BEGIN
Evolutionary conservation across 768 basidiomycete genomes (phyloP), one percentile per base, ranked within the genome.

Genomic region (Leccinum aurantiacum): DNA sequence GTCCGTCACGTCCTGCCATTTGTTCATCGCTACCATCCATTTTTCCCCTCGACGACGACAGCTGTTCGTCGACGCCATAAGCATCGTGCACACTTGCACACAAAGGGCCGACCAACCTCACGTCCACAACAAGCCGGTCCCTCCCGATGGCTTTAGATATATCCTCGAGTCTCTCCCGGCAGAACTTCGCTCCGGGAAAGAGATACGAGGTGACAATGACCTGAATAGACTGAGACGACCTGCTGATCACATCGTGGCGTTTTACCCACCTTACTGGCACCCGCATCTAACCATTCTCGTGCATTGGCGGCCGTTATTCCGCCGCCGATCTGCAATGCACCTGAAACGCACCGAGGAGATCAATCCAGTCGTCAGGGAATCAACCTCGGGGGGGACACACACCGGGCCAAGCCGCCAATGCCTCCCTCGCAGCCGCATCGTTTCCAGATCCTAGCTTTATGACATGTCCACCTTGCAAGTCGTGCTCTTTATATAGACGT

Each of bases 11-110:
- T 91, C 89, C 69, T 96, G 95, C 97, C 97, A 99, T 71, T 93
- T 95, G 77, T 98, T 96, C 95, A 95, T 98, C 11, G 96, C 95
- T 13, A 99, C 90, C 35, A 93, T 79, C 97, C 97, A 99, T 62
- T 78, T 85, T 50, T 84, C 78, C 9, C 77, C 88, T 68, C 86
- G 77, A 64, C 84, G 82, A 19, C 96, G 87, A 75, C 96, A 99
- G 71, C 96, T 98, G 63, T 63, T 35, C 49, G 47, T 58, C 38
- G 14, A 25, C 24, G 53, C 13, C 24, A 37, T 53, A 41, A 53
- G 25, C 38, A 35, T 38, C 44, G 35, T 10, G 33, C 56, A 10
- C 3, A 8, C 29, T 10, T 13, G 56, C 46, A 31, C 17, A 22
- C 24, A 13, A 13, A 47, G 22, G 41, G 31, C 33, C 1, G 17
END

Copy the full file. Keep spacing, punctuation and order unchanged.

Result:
Evolutionary conservation across 768 basidiomycete genomes (phyloP), one percentile per base, ranked within the genome.

Genomic region (Leccinum aurantiacum): DNA sequence GTCCGTCACGTCCTGCCATTTGTTCATCGCTACCATCCATTTTTCCCCTCGACGACGACAGCTGTTCGTCGACGCCATAAGCATCGTGCACACTTGCACACAAAGGGCCGACCAACCTCACGTCCACAACAAGCCGGTCCCTCCCGATGGCTTTAGATATATCCTCGAGTCTCTCCCGGCAGAACTTCGCTCCGGGAAAGAGATACGAGGTGACAATGACCTGAATAGACTGAGACGACCTGCTGATCACATCGTGGCGTTTTACCCACCTTACTGGCACCCGCATCTAACCATTCTCGTGCATTGGCGGCCGTTATTCCGCCGCCGATCTGCAATGCACCTGAAACGCACCGAGGAGATCAATCCAGTCGTCAGGGAATCAACCTCGGGGGGGACACACACCGGGCCAAGCCGCCAATGCCTCCCTCGCAGCCGCATCGTTTCCAGATCCTAGCTTTATGACATGTCCACCTTGCAAGTCGTGCTCTTTATATAGACGT

Each of bases 11-110:
- T 91, C 89, C 69, T 96, G 95, C 97, C 97, A 99, T 71, T 93
- T 95, G 77, T 98, T 96, C 95, A 95, T 98, C 11, G 96, C 95
- T 13, A 99, C 90, C 35, A 93, T 79, C 97, C 97, A 99, T 62
- T 78, T 85, T 50, T 84, C 78, C 9, C 77, C 88, T 68, C 86
- G 77, A 64, C 84, G 82, A 19, C 96, G 87, A 75, C 96, A 99
- G 71, C 96, T 98, G 63, T 63, T 35, C 49, G 47, T 58, C 38
- G 14, A 25, C 24, G 53, C 13, C 24, A 37, T 53, A 41, A 53
- G 25, C 38, A 35, T 38, C 44, G 35, T 10, G 33, C 56, A 10
- C 3, A 8, C 29, T 10, T 13, G 56, C 46, A 31, C 17, A 22
- C 24, A 13, A 13, A 47, G 22, G 41, G 31, C 33, C 1, G 17